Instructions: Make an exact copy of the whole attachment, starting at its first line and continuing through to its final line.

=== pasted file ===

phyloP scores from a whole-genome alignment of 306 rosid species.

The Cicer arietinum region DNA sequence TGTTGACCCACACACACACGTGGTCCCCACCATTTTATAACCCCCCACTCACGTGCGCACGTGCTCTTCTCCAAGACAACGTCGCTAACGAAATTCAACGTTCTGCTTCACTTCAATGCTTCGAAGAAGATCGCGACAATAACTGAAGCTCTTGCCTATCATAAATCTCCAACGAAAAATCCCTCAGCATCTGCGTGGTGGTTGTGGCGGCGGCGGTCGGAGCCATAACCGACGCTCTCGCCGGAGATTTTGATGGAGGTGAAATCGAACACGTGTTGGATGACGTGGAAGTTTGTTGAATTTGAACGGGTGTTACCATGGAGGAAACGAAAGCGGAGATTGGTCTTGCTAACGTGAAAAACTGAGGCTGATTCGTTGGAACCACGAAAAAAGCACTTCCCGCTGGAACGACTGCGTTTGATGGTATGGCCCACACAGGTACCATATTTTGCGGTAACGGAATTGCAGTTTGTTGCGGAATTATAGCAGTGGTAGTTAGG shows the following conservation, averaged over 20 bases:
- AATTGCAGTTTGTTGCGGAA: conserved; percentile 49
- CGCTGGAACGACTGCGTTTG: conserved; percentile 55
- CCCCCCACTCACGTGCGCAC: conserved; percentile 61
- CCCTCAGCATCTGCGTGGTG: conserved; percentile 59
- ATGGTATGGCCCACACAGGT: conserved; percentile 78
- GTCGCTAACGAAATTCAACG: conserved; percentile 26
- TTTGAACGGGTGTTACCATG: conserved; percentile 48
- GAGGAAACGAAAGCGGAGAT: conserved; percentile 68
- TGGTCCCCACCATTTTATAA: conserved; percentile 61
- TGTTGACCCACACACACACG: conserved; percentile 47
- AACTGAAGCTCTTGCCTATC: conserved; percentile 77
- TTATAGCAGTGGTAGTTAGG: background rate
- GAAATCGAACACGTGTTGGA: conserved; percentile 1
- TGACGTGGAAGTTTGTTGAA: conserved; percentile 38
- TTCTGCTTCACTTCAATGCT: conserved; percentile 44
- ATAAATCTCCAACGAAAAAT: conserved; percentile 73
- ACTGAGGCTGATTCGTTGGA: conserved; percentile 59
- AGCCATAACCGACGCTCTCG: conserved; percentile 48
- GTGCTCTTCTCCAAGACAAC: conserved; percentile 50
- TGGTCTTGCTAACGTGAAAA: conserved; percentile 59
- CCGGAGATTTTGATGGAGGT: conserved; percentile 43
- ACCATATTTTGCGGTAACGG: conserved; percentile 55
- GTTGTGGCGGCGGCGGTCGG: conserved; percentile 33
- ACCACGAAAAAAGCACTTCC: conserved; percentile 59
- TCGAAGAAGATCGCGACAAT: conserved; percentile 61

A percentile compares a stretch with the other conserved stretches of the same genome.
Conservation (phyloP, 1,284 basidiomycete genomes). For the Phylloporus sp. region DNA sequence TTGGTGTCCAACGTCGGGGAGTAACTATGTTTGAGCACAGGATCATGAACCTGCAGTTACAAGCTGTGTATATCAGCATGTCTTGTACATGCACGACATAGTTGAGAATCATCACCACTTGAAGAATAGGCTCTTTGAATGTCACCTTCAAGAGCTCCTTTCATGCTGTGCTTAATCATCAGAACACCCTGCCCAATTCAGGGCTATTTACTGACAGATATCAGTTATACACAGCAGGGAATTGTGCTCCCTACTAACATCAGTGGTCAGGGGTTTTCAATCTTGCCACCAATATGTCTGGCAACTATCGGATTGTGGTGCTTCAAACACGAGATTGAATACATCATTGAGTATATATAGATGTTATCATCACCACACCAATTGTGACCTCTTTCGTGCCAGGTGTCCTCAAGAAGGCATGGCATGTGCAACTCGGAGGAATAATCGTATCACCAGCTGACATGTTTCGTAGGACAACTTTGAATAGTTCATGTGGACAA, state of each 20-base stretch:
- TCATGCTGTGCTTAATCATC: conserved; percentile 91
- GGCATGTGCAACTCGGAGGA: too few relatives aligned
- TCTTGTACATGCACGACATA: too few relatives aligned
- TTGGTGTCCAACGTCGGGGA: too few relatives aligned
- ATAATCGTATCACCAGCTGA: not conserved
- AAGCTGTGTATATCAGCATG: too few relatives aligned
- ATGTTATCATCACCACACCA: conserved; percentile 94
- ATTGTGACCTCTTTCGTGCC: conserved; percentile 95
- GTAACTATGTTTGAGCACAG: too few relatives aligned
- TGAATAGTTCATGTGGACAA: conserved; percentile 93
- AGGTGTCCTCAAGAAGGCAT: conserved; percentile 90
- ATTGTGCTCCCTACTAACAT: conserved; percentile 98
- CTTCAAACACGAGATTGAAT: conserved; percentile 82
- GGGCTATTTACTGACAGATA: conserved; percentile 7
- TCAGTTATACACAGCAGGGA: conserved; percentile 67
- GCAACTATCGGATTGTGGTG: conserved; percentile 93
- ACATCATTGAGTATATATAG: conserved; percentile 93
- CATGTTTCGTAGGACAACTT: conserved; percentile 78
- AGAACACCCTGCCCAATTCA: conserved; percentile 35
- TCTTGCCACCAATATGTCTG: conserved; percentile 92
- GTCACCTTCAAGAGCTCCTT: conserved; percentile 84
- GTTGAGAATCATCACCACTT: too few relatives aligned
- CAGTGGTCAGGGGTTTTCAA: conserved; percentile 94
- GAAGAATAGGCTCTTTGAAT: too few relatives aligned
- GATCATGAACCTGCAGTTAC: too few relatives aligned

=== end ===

phyloP scores from a whole-genome alignment of 306 rosid species.

The Cicer arietinum region DNA sequence TGTTGACCCACACACACACGTGGTCCCCACCATTTTATAACCCCCCACTCACGTGCGCACGTGCTCTTCTCCAAGACAACGTCGCTAACGAAATTCAACGTTCTGCTTCACTTCAATGCTTCGAAGAAGATCGCGACAATAACTGAAGCTCTTGCCTATCATAAATCTCCAACGAAAAATCCCTCAGCATCTGCGTGGTGGTTGTGGCGGCGGCGGTCGGAGCCATAACCGACGCTCTCGCCGGAGATTTTGATGGAGGTGAAATCGAACACGTGTTGGATGACGTGGAAGTTTGTTGAATTTGAACGGGTGTTACCATGGAGGAAACGAAAGCGGAGATTGGTCTTGCTAACGTGAAAAACTGAGGCTGATTCGTTGGAACCACGAAAAAAGCACTTCCCGCTGGAACGACTGCGTTTGATGGTATGGCCCACACAGGTACCATATTTTGCGGTAACGGAATTGCAGTTTGTTGCGGAATTATAGCAGTGGTAGTTAGG shows the following conservation, averaged over 20 bases:
- AATTGCAGTTTGTTGCGGAA: conserved; percentile 49
- CGCTGGAACGACTGCGTTTG: conserved; percentile 55
- CCCCCCACTCACGTGCGCAC: conserved; percentile 61
- CCCTCAGCATCTGCGTGGTG: conserved; percentile 59
- ATGGTATGGCCCACACAGGT: conserved; percentile 78
- GTCGCTAACGAAATTCAACG: conserved; percentile 26
- TTTGAACGGGTGTTACCATG: conserved; percentile 48
- GAGGAAACGAAAGCGGAGAT: conserved; percentile 68
- TGGTCCCCACCATTTTATAA: conserved; percentile 61
- TGTTGACCCACACACACACG: conserved; percentile 47
- AACTGAAGCTCTTGCCTATC: conserved; percentile 77
- TTATAGCAGTGGTAGTTAGG: background rate
- GAAATCGAACACGTGTTGGA: conserved; percentile 1
- TGACGTGGAAGTTTGTTGAA: conserved; percentile 38
- TTCTGCTTCACTTCAATGCT: conserved; percentile 44
- ATAAATCTCCAACGAAAAAT: conserved; percentile 73
- ACTGAGGCTGATTCGTTGGA: conserved; percentile 59
- AGCCATAACCGACGCTCTCG: conserved; percentile 48
- GTGCTCTTCTCCAAGACAAC: conserved; percentile 50
- TGGTCTTGCTAACGTGAAAA: conserved; percentile 59
- CCGGAGATTTTGATGGAGGT: conserved; percentile 43
- ACCATATTTTGCGGTAACGG: conserved; percentile 55
- GTTGTGGCGGCGGCGGTCGG: conserved; percentile 33
- ACCACGAAAAAAGCACTTCC: conserved; percentile 59
- TCGAAGAAGATCGCGACAAT: conserved; percentile 61

A percentile compares a stretch with the other conserved stretches of the same genome.
Conservation (phyloP, 1,284 basidiomycete genomes). For the Phylloporus sp. region DNA sequence TTGGTGTCCAACGTCGGGGAGTAACTATGTTTGAGCACAGGATCATGAACCTGCAGTTACAAGCTGTGTATATCAGCATGTCTTGTACATGCACGACATAGTTGAGAATCATCACCACTTGAAGAATAGGCTCTTTGAATGTCACCTTCAAGAGCTCCTTTCATGCTGTGCTTAATCATCAGAACACCCTGCCCAATTCAGGGCTATTTACTGACAGATATCAGTTATACACAGCAGGGAATTGTGCTCCCTACTAACATCAGTGGTCAGGGGTTTTCAATCTTGCCACCAATATGTCTGGCAACTATCGGATTGTGGTGCTTCAAACACGAGATTGAATACATCATTGAGTATATATAGATGTTATCATCACCACACCAATTGTGACCTCTTTCGTGCCAGGTGTCCTCAAGAAGGCATGGCATGTGCAACTCGGAGGAATAATCGTATCACCAGCTGACATGTTTCGTAGGACAACTTTGAATAGTTCATGTGGACAA, state of each 20-base stretch:
- TCATGCTGTGCTTAATCATC: conserved; percentile 91
- GGCATGTGCAACTCGGAGGA: too few relatives aligned
- TCTTGTACATGCACGACATA: too few relatives aligned
- TTGGTGTCCAACGTCGGGGA: too few relatives aligned
- ATAATCGTATCACCAGCTGA: not conserved
- AAGCTGTGTATATCAGCATG: too few relatives aligned
- ATGTTATCATCACCACACCA: conserved; percentile 94
- ATTGTGACCTCTTTCGTGCC: conserved; percentile 95
- GTAACTATGTTTGAGCACAG: too few relatives aligned
- TGAATAGTTCATGTGGACAA: conserved; percentile 93
- AGGTGTCCTCAAGAAGGCAT: conserved; percentile 90
- ATTGTGCTCCCTACTAACAT: conserved; percentile 98
- CTTCAAACACGAGATTGAAT: conserved; percentile 82
- GGGCTATTTACTGACAGATA: conserved; percentile 7
- TCAGTTATACACAGCAGGGA: conserved; percentile 67
- GCAACTATCGGATTGTGGTG: conserved; percentile 93
- ACATCATTGAGTATATATAG: conserved; percentile 93
- CATGTTTCGTAGGACAACTT: conserved; percentile 78
- AGAACACCCTGCCCAATTCA: conserved; percentile 35
- TCTTGCCACCAATATGTCTG: conserved; percentile 92
- GTCACCTTCAAGAGCTCCTT: conserved; percentile 84
- GTTGAGAATCATCACCACTT: too few relatives aligned
- CAGTGGTCAGGGGTTTTCAA: conserved; percentile 94
- GAAGAATAGGCTCTTTGAAT: too few relatives aligned
- GATCATGAACCTGCAGTTAC: too few relatives aligned